Detective Step #2: Have your child dig into the two statements for a few nuggets of information. They want to find and then highlight both the starting balance + the ending balance (after interest was added) on each statement.

At the bottom of each statement, if it’s not a line item somewhere, have them write down how much interest was earned (by subtracting the ending balance from the starting balance).

For example, let’s say they have $250 in their account at the beginning of the first statement’s month, compounding monthly, at 0.75% APY. It would have earned $1.56 in that first month, bringing the ending balance to $251.56. Then in the next month, the interest is calculated on $251.56 − not just the $250 − so it will have earned $1.57 instead of $1.56. Which then, of course, gets added onto the principal to become $253.13 for the following month.

Detective Step #3: Ask your child why their money earned less during the first month’s statement and why it earned more during the second month’s statement (so in the example above, why did it earn $1.56 in month 1, but $1.57 in month 2?).

They likely won’t know the answer. Cue your “compound interest” discussion.

Mama Bear Cliff Notes: Teaching your child about Compound Interest giving you a headache? Skip the sit-down and have your child watch Camp Millionaire’s video on Compound Interest instead (9:02 minutes).

Detective Step #4: Have your child do some further detective work and find out how often their account’s interest is compounded. If you can’t find the information in the teensy-weensy font at the bottom of your bank’s page, then just make a phone call and ask someone.

Bonus points that you show your child how to be proactive with finances by getting an answer!

Detective Step #5: Have your child input their savings information into this calculator to figure out which is a more advantageous way to earn money: compounded daily, monthly, quarterly, or annually?


  • Open up the calculator. Fill in the current amount you have in savings for the “initial investment” amount. Then $0 for the “Contribute” amount, and then fill in the number of years left that they have until they take over the account (typically at age 18 or 21, depending on the state you live in) in Step #2. For Step #3, fill in their current savings account APY, but leave the “Range of interest rates” field blank. Finally, have them pick “Annually”  for Step #4. Click “Calculate”.
  • Record the amount that your money will have earned.
  • Repeat the above steps three more times, only replacing Step #4 each time to “semi-annually”, “monthly”, and “daily”, then clicking “Calculate”.

So for the example above ($250 initial investment, earning 0.75% APY, with 10 years to go), here’s how it plays out with the different compounding methods:

  • Annually: $269.40
  • Semiannually: $269.43
  • Monthly: $269.46
  • Daily: $269.47

Detective Step #6: Ask your child which is the best way to have money compounded (and by “best” I mean have them choose the compounding method that will earn their money the most amount of money).

Mama Bear Note: you really want to play up the fact that this is without your child adding one extra cent to this account. The savings just grows on its own!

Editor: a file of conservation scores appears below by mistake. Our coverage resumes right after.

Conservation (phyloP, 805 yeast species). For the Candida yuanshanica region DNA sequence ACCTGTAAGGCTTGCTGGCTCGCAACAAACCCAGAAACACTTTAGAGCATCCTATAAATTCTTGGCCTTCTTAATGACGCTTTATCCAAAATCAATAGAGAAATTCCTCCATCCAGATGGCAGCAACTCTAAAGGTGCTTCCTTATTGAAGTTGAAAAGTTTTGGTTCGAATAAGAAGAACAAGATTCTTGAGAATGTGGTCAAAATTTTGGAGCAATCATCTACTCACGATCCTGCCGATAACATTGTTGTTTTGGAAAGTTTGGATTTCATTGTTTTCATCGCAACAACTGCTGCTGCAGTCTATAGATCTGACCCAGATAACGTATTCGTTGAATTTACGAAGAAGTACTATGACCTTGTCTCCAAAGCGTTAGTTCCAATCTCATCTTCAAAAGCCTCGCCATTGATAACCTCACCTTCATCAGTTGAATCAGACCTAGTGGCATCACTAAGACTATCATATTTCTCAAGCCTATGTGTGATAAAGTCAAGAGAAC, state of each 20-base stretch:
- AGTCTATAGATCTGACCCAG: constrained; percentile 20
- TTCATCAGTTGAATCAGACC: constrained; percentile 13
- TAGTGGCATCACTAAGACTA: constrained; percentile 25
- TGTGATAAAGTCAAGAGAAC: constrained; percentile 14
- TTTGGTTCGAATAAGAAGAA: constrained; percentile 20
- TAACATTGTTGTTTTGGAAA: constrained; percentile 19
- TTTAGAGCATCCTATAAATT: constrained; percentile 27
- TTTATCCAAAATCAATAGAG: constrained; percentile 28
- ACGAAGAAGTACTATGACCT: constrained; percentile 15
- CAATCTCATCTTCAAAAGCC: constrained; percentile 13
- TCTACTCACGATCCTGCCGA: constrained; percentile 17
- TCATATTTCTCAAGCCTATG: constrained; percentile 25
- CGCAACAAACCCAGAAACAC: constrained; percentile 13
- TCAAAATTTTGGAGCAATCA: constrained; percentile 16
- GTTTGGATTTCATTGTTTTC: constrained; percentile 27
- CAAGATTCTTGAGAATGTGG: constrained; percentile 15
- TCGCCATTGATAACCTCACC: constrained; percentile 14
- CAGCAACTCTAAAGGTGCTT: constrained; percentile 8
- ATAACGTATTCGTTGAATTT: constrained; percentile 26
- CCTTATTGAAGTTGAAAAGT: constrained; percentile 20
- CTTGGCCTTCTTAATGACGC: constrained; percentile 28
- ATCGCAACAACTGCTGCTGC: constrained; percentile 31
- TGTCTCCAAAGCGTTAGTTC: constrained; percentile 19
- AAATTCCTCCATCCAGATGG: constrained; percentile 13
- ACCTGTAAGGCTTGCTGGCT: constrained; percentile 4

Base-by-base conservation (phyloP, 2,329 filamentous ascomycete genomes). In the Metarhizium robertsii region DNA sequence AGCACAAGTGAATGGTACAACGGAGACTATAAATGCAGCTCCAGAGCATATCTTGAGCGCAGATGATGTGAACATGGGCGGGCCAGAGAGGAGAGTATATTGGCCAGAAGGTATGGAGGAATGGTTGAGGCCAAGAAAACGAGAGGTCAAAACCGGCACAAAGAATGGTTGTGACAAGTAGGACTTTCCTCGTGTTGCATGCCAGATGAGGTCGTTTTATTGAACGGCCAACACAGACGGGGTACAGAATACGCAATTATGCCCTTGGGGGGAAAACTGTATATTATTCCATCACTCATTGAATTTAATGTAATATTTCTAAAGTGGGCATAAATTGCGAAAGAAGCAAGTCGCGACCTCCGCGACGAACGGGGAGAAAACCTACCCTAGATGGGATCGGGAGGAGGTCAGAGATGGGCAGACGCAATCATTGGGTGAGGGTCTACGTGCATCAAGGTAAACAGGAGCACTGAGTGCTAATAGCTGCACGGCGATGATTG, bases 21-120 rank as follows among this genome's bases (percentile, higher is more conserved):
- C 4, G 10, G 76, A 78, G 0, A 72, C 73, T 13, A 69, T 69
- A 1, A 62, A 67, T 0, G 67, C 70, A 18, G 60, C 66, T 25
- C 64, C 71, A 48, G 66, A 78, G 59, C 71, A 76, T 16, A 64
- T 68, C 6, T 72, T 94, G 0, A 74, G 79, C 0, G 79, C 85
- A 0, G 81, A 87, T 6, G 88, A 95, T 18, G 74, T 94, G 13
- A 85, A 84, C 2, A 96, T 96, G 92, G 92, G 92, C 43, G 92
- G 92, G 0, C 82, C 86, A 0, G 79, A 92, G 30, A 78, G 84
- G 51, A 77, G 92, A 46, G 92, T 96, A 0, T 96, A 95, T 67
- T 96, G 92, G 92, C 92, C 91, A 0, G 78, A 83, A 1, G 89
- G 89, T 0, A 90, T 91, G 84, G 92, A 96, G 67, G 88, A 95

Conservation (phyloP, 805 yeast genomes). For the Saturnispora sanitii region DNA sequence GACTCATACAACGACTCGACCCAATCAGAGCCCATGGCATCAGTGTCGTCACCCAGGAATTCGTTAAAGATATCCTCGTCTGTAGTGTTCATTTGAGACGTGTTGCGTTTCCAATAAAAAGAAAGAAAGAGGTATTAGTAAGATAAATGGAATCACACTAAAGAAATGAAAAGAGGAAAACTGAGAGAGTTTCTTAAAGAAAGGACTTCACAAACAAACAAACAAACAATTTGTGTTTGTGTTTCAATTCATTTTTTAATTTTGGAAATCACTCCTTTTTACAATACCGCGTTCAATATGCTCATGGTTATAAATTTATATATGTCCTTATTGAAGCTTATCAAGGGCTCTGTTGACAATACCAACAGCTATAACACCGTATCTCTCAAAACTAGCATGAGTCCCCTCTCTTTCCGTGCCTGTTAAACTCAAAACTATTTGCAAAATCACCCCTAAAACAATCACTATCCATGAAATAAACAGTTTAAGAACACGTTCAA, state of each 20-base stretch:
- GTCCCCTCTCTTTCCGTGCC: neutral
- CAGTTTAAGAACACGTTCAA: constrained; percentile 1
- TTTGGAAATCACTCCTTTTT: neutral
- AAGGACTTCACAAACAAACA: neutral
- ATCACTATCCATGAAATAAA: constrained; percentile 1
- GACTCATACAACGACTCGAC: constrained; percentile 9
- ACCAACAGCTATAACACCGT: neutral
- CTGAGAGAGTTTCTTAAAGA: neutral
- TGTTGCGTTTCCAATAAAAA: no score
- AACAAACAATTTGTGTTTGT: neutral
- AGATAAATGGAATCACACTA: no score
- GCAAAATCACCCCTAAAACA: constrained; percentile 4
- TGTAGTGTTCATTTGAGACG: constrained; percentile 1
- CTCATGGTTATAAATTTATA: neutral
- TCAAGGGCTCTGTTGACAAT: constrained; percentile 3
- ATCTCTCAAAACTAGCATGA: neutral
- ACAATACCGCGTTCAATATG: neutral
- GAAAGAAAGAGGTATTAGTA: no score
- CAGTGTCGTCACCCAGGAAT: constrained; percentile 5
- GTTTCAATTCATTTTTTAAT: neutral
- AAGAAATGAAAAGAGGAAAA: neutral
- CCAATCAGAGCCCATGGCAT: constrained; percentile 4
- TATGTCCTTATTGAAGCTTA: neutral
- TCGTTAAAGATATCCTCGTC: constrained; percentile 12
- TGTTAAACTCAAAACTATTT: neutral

Optional Detective Step #7: If your child is not entirely impressed with their approximate $19.40-$19.47 interest earnings (or whatever theirs comes out to be), have them fill in whatever amount they would like as the initial investment amount…sky is the limit. And of course the greater (or in this case, “larger”) their imagination, the more compound interest will come through.

I’d love to hear about any “aha” moments your child has as well as questions in the comments below!

4 Unique Grocery Store Games for Kids

4 Grocery Store Games for kids that don't involve weighing vegetables. Trust me, you'll WANT your child to learn these money life skills using these ideas! |

Grocery store games for kids you haven’t thought of before

I’ve been fortunate in that my husband watches our baby for the last 14 months once every other week yes, we only grocery shop twice a month − so that I can hit the grocery store alone.

Yes, it’s glorious.

*Cue wind in my hair as I peruse aisle 8 + lollygagging (yes, LOTS of lollygagging) around the vegetable bins.

But you know what? I’ll actually want to take our little guy to the grocery store when he’s old enough because there are valuable money lessons to be learned there.

And when I do? I’ll use some of these grocery store games for kids below.

Grocery Store Games for Kids #1: Generic Brand Ingredient Checker

Have a short discussion with your child about regular brands versus generic brands.

Mama Bear Cheat Tips:

  • Cost: Generic brands will likely always be cheaper (though sometimes a sale on a regular brand can beat the price).
  • Quality: Sometimes generic brands are not as high quality as the regular brand because they’ve cut corners on ingredients in order to bring the cost down. So you need to give it a try and see.
  • Coupons: Most of the time you cannot find coupons for generic brands, only for regular brands.

Once you are in the store, you’ll want your child to pick up a regular brand + its generic counterpart so that they can compare the prices + ingredients.

Some interesting products to try:

  • Pharmaceuticals: The pharmaceutical industry is closely regulated. So, “[g]eneric drugs are required to have the same active ingredient, strength, dosage form, and route of administration as the brand name product.” However, there can be different inactive ingredients.
  • Aluminum Foil: I have found that the generic version is almost always more thin than the regular brand. So this is a good one to bring home the lesson of quality + also the lesson of “sometimes less quality is still perfectly fine” (because let’s face it, the thin stuff works just as well as the thick stuff).